I sometimes get the feeling that when studies are done, they concentrate on station selections east of the Rockies and then assume the results apply to all of us in the US. However, ENSO influence across the US demonstrates statistically significant, and often opposite, large regional affects.

  30. How many Rural sites were at airports? How many Urban sites?
    Were they all GHCN sites?
    Where is the data and methods?

  31. @Roy Clark says:
    September 21, 2011 at 9:44 pm

    I believe you’re right. We should be closely monitoring the oceans, not landmasses. But urban areas figure prominently in the calculation of global warming. I wonder why that is? Human land bias, or because including urban areas gives the most warming?

    @Andrew Harding says:
    September 21, 2011 at 11:41 pm

    Yet we keep including urban sites when measuring global warming and it seems the Urban Heat Island Effect is estimated as too low, giving a warming bias.

    @Steven Mosher says:
    September 21, 2011 at 9:01 pm

    Yes, and we’ll keep going over this until it starts to sink in. Land use changes do affect temperature and if those changes aren’t properly taken into account in an open, consistent and scientifically justifiable we will continue to get invalid results when trying to track climate change.

  32. If Berkley extend the instrument record back to 1800 (with a note of uncertainties covering the entire period 1800 to 2010), it will be interesting to see that. It should provide further insight into the warming out of the LIA.

  33. @Bruce of Newcastle says: September 21, 2011 at 8:18 pm
    /////////////////////////////////////////////
    Dr Spencer is suggesting that on his analysis, there are arguments supporting a conclusion that there may have been no warming in the US as from 1970. If he is right on that, that would be a very important finding.

    There are a number of weather stations not just in the US but also in other countries that suggest no warming has taken place during that or similar period.

    The issue raised is if CO2 is a well mixed gas which has properties that lead to an increase in DWLWIR which in turn leads to an increase in temperature, how does the theory explain how a large land mass such as the US is not warming? Ditto, with repect to the other stations.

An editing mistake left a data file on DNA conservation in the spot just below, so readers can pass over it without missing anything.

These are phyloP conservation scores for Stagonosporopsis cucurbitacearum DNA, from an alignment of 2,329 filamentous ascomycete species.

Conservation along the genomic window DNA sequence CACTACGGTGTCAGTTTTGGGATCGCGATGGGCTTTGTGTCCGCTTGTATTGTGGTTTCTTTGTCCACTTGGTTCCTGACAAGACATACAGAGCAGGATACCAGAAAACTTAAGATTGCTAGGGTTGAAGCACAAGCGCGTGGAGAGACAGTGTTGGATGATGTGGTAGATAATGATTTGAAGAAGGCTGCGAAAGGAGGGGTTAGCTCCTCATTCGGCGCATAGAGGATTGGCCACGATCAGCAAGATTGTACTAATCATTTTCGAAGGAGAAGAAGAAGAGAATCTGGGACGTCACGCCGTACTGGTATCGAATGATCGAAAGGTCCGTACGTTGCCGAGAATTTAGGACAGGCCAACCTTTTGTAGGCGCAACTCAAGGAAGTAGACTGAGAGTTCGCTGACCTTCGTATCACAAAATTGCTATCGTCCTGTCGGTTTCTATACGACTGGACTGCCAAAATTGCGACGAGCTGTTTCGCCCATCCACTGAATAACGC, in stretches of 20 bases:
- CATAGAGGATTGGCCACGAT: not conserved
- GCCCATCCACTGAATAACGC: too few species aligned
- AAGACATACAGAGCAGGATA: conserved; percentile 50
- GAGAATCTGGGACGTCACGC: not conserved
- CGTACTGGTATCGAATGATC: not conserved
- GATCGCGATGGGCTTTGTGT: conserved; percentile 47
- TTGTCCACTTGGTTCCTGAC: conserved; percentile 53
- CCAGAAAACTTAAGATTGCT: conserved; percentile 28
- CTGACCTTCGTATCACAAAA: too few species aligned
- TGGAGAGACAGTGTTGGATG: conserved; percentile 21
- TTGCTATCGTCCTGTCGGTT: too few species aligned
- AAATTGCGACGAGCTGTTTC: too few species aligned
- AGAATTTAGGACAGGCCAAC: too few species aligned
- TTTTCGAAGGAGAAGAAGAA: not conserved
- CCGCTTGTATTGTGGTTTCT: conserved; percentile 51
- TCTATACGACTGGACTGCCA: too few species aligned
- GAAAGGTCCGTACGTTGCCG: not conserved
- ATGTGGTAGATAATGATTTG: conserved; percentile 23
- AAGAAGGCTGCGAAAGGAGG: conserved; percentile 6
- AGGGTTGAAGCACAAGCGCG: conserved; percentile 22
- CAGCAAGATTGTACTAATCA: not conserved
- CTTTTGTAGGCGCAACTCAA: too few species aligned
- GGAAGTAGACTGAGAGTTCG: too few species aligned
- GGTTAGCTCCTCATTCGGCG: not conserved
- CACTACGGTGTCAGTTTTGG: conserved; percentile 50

I know that this is ‘cherry picking’ however, the usual tool used for examining the soundness of a theory is to cherry pick examples and see how the theory copes with the selected scenario. If the theory is sound, it should hold up to the cherry picked case. If it does not hold up then it follows that it is not sound and the theory needs revision (possibly fundamental revision, possibly it cannot be revised to explain the cherry picked example at least not without falling down elsewhere and which case the theory is invalid).

    I personally consider that not enough emphasis is placed upon cherry picked scenarios where the theory cannot provide an adequate explanation.

    PS; A cherry picked scenario cannot prove a theory correct, however, a cherry picked scenario can prove a flaw in the theory, possible a fatal flaw.j

  34. Evaporation of water, cools. Forests, crops, live by moisture transfer, i.e., evaporation driven. Cities live on pipes {enclosed water}, and wires {electricity}; very little evaporation.

    To remove the UHI effect, we need to water our cities. ;-)

  35. I fully concur with others who have said that we should concentrate on monitoring and evaluating sea temp data. For a long time I have argued that the land based record has become so bastersized that it is unreliable and since it does not even measure the right metric (joules), and since the oceans store about 99% of the energy in the Earth climate system and land air/atmosphere just about 1%, the land temperature record should be completely ditched, and we should evaluate only ocean temps.

    The problem is that we do not have good quality sea temperature data extending very far back in time. Therefore it is very difficult to evaluate what has taken place during the past century, and of course, natural ocean cycles play a role in ocean temperature and you therefore need a long period before and valid extrapolations can be drawn. However, as regards the future to see the heare and now, we should concentrate just on ocean data.

    Of course the Team have to much invested in their land based data records and are gate keepers to the adjustments made, so they will never agree no matter how strong the scientif case is for favouring ocean temperature data sets.

  36. The following two posts hit the nail squarely on the head.

    Paul Irwin says:
    September 21, 2011 at 9:13 pm

    the hundreds of thousands of tons of asphalt, concrete, sidewalks, and building surface area per square mile of a city absorbs vast amounts of heat that simply must skew the urban temperature record. as air moves over and beyond urban area, it carries that heat elsewhere. i’d be willing to bet that rural areas in the prevailing downwind path of a large urban area also show a similar warming trend. the null hypothesis, i think, would be to compare the temperature trends when the wind is blowing the opposite direction.
    xxxxxxxxxxxxxxxxxxxxxxxxxxxxxxxxxxxxxxxxxxxxxxxxxxxxxxxxxxxxxxxxxxxxxxxxxxx
    /////////////////
    I have done something similar by comparing rural locations outside of the St. Louis and Kansas City metro areas using the normal prevailing winds. I found that temps downwind of these metro areas are DEFINITELY higher than their upwind counterparts.
    ////////////////////
    xxxxxxxxxxxxxxxxxxxxxxxxxxxxxxxxxxxxxxxxxxxxxxxxxxxxxxxxxxxxxxxxxxxxxxxxxxxxxxx
    Jit says:
    September 21, 2011 at 11:54 pm

    The comparison should not be rural vs urban 1950 to now. It should be *rural in 1950, urban now* vs. *rural 1950, still rural now*. I would expect the trends in places whose land use hadn’t changed over the last 60 years to be the same, whatever they were over the period.